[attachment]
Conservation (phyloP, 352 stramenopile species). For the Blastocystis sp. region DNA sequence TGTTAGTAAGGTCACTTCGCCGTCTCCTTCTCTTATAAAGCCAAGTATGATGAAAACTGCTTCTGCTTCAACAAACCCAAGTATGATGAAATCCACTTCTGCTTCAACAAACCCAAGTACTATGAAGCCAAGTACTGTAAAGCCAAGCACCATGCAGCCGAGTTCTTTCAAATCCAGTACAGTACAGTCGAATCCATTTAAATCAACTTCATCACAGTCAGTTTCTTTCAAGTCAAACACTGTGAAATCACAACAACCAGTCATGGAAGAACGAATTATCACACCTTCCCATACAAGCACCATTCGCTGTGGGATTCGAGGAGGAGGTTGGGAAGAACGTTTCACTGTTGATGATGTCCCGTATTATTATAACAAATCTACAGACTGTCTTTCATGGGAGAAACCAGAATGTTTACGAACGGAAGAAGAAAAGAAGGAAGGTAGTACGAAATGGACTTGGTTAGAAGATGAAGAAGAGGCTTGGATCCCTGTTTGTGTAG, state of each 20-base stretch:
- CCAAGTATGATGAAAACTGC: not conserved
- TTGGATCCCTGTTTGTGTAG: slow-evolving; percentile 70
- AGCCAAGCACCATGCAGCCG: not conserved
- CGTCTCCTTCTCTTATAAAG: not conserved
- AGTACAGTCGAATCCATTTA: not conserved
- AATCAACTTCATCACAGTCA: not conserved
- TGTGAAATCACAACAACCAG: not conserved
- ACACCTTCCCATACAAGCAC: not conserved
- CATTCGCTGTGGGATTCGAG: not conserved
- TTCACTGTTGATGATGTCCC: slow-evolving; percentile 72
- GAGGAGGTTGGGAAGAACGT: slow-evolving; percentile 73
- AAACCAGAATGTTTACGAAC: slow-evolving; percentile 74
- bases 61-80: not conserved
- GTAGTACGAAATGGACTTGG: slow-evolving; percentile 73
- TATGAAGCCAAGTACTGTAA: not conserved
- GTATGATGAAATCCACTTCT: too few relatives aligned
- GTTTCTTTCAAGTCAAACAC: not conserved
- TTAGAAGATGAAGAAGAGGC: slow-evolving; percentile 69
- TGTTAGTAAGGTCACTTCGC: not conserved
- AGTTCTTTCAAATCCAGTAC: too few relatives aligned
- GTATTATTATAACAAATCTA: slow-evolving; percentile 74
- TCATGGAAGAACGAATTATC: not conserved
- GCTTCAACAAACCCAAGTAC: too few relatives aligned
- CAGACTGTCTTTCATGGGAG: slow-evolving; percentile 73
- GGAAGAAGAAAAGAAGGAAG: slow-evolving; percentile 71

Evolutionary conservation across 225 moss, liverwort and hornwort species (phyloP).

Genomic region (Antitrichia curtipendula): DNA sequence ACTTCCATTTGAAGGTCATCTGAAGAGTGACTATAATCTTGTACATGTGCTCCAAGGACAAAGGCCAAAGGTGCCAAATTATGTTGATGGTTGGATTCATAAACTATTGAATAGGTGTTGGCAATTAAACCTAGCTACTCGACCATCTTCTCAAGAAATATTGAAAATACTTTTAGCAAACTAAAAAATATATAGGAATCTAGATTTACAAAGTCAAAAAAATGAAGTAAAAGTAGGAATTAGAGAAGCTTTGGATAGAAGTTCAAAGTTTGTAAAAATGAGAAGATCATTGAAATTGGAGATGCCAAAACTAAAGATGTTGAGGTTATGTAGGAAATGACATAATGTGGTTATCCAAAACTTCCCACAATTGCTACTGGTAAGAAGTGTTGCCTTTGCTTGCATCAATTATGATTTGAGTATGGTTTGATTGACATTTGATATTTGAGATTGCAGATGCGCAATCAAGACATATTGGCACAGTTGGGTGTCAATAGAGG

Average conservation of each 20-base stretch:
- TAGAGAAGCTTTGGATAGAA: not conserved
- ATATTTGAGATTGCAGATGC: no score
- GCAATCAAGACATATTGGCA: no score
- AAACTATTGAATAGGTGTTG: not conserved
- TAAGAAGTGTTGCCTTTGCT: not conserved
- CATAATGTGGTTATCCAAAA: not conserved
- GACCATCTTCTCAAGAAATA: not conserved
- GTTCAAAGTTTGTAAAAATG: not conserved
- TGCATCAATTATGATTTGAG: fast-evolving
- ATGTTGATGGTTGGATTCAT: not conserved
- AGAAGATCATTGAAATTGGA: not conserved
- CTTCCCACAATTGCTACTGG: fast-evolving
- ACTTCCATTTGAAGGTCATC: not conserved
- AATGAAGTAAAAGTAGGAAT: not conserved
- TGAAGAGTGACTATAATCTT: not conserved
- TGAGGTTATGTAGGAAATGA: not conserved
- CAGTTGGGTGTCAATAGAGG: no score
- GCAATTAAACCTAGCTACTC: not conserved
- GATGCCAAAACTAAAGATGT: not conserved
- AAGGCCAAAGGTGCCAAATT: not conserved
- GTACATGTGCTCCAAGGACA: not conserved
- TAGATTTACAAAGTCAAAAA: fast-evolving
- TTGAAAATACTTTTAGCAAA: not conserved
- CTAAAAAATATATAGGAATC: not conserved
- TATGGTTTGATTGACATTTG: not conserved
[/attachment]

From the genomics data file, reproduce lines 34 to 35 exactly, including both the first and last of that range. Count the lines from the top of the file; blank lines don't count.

- TAAGAAGTGTTGCCTTTGCT: not conserved
- CATAATGTGGTTATCCAAAA: not conserved